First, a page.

4. Check & Repair the Toilet Seal

Before and after each trip in your RV, you should check the toilet seal. The toilet seal helps keep water in your RV toilet at all times and keeps odors at bay. When the seal hardens or dries out, it can leak, causing odors. One easy way to fix this is to use something like plumber’s grease to seal any areas that are hardened or dried out. If the seal is starting to experience a lot of wear, it might be best to replace the toilet seal entirely; we like this tutorial to do so.

Shower Maintenance

The shower of your RV can often be one of the biggest draws of owning an RV! After a long day of hiking, fishing, skiing, and other outdoor adventures, you aren’t crawling back into a tent (as fun as that is); you’re walking into a home away from home, including a hot shower. However, maintaining the shower in your RV is crucial to keeping your RV in working order for many years. We’ve written about the basics of replacing RV shower parts before here, but we want to cover some more parts of maintaining your shower.

1. Prevent Mold, Mildew, and Buildup

Let’s start with the basics: preventing buildup of anything will help keep your shower in perfect working order. Whether you have a basic shower head or a shower head with a wand, you need to keep an eye on those parts to check for anything that might cause a leak or nasty build up. Wiping fixtures after each shower goes a long way towards preventing buildup. You can also use a squeegee to push excess water towards the drain; this is specifically important for RV’s with a wet bath. A wet bath is where the shower, toilet, and, many times, the sink are in one large stall. Doing so not only prevents a buildup of mold and moisture but also helps prevent falls from rogue water later on.

After each camping trip, you should do a deep clean of your shower that includes using a cleanser and wiping everything down. Many RV owners swear by using dryer sheets to clean their shower because the fibers are enough to scrub off any build up, without damaging the surface.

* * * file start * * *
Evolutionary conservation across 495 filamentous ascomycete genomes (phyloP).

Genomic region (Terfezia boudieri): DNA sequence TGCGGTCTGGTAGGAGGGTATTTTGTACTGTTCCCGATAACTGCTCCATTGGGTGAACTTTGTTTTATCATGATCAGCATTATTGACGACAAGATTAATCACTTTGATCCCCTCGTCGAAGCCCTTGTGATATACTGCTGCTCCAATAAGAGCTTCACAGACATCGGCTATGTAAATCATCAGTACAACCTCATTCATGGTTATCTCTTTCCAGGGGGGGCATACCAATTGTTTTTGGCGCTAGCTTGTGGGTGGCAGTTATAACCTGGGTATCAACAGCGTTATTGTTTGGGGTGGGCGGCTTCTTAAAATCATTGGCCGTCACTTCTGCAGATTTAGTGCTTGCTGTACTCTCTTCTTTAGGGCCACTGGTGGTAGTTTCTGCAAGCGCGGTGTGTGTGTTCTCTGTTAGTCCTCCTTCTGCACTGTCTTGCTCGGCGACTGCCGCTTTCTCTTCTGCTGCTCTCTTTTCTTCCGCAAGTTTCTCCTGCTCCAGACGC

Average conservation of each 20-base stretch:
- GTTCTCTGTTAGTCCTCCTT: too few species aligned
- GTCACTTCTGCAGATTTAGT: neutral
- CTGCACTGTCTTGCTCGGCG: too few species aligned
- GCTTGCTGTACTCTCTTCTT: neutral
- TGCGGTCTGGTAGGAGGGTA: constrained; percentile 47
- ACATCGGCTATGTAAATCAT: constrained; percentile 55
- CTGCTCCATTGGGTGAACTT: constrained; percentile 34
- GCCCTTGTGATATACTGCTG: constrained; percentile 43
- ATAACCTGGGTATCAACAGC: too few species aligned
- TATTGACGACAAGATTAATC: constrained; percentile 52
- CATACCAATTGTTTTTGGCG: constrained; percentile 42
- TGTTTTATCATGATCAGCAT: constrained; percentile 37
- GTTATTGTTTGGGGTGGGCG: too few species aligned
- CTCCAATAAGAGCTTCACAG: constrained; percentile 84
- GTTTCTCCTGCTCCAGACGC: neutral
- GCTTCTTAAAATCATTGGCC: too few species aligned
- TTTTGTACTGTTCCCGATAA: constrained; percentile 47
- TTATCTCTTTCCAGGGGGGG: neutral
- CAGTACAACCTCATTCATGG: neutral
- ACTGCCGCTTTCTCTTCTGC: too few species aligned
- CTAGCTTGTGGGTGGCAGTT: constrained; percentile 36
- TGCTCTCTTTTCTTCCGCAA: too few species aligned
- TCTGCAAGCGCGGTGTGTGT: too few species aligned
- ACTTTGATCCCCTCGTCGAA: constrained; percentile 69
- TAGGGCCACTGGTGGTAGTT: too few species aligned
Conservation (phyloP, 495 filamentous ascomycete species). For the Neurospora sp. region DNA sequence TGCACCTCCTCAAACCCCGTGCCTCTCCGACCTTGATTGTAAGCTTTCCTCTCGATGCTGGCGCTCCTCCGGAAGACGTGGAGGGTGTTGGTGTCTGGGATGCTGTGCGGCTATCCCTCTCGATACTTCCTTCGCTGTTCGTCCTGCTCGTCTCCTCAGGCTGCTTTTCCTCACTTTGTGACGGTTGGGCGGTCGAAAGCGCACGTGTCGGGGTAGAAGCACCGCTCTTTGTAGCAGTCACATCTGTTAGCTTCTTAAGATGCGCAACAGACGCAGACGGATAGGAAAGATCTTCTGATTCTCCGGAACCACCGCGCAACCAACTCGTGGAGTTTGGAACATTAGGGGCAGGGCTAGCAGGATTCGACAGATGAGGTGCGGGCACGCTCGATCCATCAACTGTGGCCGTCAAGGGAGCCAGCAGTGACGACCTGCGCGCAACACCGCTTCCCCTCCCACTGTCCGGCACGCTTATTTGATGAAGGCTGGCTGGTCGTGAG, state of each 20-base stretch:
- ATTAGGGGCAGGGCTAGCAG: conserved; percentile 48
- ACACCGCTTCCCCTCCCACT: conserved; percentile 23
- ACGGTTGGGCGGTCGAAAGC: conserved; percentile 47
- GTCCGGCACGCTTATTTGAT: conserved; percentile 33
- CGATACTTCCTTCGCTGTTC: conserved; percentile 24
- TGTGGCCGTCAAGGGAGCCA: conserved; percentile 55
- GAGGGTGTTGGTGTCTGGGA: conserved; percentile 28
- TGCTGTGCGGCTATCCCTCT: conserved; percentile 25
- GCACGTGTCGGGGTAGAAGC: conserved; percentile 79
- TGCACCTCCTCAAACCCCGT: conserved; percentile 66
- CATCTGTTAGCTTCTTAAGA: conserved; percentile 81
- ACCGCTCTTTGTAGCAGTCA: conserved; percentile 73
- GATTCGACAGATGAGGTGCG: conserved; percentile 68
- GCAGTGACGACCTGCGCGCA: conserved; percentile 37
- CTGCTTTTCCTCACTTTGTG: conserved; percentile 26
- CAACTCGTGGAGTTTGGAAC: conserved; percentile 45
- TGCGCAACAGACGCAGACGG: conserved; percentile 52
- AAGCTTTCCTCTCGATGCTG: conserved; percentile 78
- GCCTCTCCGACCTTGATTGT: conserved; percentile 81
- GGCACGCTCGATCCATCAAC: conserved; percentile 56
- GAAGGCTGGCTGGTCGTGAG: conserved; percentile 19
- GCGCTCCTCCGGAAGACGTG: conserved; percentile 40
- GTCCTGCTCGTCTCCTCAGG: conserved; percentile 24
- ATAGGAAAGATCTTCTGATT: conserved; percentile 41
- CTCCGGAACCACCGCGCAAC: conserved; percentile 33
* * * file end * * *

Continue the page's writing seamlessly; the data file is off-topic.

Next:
2. Watch for and Repair Leaks Immediately

You might notice your shower head is leaking just a little bit, or that your shower pan is starting to get a small crack. You might be tempted to put off these replacements for later, thinking it won’t be that bad. We encourage you to never overlook or ignore leaks like these. Leaking shower heads should be replaced immediately, as should any shower pans that are starting to develop cracks or other damage. We wrote a blog post about replacing these parts several years ago; click here to read it.

Cleaning Your Bathroom

Keeping your bathroom exceptionally clean, and monitoring it for leaks or issues after each trip, is the best way to keep your RV running (and never preventing you from heading out on an adventure). We always recommend cleaning your bathroom before and after each trip in your RV. Cleaning should include checking all valves, hardware, and seals for leaks or issues that need addressed. As we mentioned, you should use cleaners specifically designed for your RV to prevent issues in your plumbing and never flush anything like paper towels or disinfectant wipes.

In part 2 of this blog post, we’ll post our tips for cleaning your RV’s bathroom, as well as checklists for maintaining your bathroom, sewage tank, and more throughout your RV to ensure that you never experience a bathroom issue out on the road.